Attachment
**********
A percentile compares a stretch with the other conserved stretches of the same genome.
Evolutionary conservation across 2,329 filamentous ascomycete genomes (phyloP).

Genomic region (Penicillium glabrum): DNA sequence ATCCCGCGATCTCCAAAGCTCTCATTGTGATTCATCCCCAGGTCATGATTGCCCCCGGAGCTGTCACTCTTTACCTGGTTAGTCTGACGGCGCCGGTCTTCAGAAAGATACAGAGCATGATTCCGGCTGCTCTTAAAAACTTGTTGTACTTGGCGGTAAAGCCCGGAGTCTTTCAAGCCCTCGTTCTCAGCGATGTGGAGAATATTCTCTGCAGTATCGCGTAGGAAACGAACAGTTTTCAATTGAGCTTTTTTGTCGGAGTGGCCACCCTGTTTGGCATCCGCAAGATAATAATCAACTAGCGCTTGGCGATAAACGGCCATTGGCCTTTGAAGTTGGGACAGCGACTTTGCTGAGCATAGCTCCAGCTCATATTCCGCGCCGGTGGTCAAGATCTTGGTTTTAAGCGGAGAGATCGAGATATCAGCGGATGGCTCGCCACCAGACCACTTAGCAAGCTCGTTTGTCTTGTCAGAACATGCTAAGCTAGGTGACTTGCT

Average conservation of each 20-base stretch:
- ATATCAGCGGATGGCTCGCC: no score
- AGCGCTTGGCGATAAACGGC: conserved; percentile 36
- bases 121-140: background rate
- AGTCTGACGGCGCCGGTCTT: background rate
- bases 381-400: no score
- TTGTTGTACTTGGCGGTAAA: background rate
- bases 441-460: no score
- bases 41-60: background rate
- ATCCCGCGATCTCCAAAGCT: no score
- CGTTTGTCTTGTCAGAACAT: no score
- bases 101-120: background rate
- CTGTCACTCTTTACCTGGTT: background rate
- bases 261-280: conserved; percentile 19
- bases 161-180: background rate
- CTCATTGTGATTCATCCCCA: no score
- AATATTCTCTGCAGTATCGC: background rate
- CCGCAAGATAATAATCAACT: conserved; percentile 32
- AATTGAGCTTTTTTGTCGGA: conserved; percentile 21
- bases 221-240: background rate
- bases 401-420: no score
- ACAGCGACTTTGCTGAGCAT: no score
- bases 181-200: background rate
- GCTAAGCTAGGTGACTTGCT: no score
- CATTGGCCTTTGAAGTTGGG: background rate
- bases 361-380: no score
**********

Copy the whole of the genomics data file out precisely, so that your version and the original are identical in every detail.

A percentile compares a stretch with the other conserved stretches of the same genome.
Evolutionary conservation across 2,329 filamentous ascomycete genomes (phyloP).

Genomic region (Penicillium glabrum): DNA sequence ATCCCGCGATCTCCAAAGCTCTCATTGTGATTCATCCCCAGGTCATGATTGCCCCCGGAGCTGTCACTCTTTACCTGGTTAGTCTGACGGCGCCGGTCTTCAGAAAGATACAGAGCATGATTCCGGCTGCTCTTAAAAACTTGTTGTACTTGGCGGTAAAGCCCGGAGTCTTTCAAGCCCTCGTTCTCAGCGATGTGGAGAATATTCTCTGCAGTATCGCGTAGGAAACGAACAGTTTTCAATTGAGCTTTTTTGTCGGAGTGGCCACCCTGTTTGGCATCCGCAAGATAATAATCAACTAGCGCTTGGCGATAAACGGCCATTGGCCTTTGAAGTTGGGACAGCGACTTTGCTGAGCATAGCTCCAGCTCATATTCCGCGCCGGTGGTCAAGATCTTGGTTTTAAGCGGAGAGATCGAGATATCAGCGGATGGCTCGCCACCAGACCACTTAGCAAGCTCGTTTGTCTTGTCAGAACATGCTAAGCTAGGTGACTTGCT

Average conservation of each 20-base stretch:
- ATATCAGCGGATGGCTCGCC: no score
- AGCGCTTGGCGATAAACGGC: conserved; percentile 36
- bases 121-140: background rate
- AGTCTGACGGCGCCGGTCTT: background rate
- bases 381-400: no score
- TTGTTGTACTTGGCGGTAAA: background rate
- bases 441-460: no score
- bases 41-60: background rate
- ATCCCGCGATCTCCAAAGCT: no score
- CGTTTGTCTTGTCAGAACAT: no score
- bases 101-120: background rate
- CTGTCACTCTTTACCTGGTT: background rate
- bases 261-280: conserved; percentile 19
- bases 161-180: background rate
- CTCATTGTGATTCATCCCCA: no score
- AATATTCTCTGCAGTATCGC: background rate
- CCGCAAGATAATAATCAACT: conserved; percentile 32
- AATTGAGCTTTTTTGTCGGA: conserved; percentile 21
- bases 221-240: background rate
- bases 401-420: no score
- ACAGCGACTTTGCTGAGCAT: no score
- bases 181-200: background rate
- GCTAAGCTAGGTGACTTGCT: no score
- CATTGGCCTTTGAAGTTGGG: background rate
- bases 361-380: no score